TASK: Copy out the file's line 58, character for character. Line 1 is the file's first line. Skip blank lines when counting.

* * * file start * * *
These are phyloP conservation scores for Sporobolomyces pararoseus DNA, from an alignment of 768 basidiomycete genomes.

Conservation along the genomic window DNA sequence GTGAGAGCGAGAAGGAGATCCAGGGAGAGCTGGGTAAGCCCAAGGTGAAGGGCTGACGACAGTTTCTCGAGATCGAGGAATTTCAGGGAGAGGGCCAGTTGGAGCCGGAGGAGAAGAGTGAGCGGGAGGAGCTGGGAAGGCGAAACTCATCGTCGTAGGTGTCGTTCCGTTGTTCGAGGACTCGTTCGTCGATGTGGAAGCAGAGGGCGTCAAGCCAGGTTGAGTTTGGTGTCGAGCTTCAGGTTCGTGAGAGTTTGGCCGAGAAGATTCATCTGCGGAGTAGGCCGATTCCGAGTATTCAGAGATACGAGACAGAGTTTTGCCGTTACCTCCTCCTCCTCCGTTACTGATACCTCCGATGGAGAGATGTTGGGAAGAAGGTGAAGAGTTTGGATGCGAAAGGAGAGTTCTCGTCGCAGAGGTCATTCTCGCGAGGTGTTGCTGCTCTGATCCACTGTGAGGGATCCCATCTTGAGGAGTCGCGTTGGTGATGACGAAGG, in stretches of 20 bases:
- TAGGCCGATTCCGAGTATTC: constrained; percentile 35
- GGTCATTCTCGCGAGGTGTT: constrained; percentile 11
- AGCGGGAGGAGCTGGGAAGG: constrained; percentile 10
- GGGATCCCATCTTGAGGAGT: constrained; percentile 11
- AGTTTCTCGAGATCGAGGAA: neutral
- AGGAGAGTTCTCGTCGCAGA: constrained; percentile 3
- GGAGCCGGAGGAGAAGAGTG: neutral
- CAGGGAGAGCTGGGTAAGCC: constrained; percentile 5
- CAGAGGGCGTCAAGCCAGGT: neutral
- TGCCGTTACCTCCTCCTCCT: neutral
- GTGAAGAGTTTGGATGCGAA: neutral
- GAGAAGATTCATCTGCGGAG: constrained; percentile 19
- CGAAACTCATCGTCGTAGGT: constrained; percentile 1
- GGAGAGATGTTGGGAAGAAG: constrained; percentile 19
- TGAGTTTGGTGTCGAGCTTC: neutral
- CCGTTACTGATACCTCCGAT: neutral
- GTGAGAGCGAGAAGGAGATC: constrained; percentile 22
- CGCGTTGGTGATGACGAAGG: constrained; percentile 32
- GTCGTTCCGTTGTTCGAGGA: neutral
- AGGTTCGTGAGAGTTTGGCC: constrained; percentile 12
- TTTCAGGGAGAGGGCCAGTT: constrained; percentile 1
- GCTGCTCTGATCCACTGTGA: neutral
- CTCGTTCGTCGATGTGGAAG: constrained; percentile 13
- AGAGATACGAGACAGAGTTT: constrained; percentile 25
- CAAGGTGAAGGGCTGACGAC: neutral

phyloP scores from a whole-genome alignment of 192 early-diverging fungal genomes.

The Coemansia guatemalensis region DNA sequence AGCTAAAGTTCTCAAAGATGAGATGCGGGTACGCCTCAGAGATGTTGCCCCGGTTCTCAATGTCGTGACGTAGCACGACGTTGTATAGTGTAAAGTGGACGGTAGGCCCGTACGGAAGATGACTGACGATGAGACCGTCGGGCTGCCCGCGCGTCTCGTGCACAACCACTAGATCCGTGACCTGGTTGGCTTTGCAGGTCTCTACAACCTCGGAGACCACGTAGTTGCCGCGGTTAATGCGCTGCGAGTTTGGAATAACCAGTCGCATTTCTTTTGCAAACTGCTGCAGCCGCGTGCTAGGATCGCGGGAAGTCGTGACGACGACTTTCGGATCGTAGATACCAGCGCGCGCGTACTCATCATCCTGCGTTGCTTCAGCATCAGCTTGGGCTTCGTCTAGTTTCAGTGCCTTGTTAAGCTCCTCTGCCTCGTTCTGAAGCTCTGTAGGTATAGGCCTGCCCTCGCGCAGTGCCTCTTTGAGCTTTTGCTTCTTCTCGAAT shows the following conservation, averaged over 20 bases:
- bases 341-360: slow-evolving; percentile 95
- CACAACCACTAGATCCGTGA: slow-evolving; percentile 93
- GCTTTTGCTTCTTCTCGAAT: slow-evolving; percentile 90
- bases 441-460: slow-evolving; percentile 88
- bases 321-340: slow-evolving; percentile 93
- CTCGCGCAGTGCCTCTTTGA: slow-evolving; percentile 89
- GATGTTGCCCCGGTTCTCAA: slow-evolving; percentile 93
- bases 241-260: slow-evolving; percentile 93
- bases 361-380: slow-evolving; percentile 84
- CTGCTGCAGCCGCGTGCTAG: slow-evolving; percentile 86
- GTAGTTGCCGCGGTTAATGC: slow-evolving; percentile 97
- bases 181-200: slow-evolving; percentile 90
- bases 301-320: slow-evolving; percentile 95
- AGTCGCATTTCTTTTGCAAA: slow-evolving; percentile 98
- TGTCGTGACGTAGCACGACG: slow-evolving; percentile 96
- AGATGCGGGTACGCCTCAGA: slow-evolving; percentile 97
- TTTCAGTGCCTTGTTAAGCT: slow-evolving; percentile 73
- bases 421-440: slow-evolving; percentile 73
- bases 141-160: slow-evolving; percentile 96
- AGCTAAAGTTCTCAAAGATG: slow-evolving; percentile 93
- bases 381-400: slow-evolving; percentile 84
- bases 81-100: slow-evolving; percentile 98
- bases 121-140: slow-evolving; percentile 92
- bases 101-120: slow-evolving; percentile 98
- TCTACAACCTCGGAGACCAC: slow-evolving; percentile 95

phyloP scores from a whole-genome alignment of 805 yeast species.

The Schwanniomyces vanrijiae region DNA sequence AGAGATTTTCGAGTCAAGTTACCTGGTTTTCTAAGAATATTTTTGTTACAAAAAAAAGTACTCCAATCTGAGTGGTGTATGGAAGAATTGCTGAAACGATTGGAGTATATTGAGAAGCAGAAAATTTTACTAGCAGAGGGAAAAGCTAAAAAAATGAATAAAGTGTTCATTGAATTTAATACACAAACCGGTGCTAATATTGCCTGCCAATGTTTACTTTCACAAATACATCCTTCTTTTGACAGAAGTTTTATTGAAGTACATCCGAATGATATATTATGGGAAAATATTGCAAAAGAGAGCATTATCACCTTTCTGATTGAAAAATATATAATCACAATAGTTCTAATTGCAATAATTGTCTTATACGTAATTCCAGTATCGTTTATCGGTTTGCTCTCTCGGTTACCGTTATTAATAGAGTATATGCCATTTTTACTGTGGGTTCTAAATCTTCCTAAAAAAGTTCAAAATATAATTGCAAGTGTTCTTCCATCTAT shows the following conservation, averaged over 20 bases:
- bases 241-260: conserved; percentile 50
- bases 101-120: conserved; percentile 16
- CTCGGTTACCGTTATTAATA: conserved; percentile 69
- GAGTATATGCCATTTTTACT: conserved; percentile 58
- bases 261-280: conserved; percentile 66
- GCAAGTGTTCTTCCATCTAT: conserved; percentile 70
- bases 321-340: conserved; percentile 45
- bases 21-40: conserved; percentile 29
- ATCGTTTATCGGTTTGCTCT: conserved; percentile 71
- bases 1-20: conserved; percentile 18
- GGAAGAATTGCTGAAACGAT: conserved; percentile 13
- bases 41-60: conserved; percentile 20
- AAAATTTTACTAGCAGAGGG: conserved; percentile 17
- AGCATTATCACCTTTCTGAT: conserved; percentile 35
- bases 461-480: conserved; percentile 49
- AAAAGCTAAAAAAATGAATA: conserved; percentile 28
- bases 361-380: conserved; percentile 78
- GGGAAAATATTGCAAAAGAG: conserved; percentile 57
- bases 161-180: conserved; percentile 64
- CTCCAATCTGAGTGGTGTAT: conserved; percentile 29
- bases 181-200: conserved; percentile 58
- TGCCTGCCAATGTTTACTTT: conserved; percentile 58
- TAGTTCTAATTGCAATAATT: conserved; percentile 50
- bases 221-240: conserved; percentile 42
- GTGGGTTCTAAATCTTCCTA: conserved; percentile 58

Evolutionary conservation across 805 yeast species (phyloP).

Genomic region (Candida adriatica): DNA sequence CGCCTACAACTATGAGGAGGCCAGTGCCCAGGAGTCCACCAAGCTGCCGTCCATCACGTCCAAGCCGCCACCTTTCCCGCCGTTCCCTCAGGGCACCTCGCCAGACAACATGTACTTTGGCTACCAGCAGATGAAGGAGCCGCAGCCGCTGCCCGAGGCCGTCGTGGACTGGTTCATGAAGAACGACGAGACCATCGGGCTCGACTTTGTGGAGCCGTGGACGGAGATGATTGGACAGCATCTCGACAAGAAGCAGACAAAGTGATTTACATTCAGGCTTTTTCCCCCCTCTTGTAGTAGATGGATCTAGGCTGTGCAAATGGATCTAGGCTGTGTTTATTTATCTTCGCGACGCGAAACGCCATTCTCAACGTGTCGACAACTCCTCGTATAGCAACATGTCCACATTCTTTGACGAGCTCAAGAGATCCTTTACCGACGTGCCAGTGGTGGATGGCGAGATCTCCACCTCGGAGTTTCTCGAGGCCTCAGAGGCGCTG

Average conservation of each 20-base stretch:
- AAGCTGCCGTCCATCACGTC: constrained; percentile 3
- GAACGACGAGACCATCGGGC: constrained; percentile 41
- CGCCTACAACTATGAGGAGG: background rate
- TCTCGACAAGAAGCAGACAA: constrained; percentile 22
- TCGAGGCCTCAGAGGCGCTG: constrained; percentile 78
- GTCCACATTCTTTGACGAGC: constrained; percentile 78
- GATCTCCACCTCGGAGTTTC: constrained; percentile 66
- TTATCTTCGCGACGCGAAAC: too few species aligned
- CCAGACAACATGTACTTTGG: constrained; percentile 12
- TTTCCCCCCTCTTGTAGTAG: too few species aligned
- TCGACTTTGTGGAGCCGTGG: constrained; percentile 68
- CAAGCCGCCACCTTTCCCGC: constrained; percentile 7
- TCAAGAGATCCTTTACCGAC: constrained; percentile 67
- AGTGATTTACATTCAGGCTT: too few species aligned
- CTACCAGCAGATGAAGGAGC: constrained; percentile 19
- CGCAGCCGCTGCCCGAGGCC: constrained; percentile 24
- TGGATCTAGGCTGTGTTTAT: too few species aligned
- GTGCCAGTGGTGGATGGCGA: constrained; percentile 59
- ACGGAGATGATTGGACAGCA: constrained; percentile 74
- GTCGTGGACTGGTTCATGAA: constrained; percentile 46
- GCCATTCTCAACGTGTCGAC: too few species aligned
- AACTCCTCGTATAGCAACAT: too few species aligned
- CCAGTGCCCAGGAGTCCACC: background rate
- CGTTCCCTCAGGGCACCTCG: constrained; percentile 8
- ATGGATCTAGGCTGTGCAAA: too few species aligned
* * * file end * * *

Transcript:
- bases 101-120: conserved; percentile 16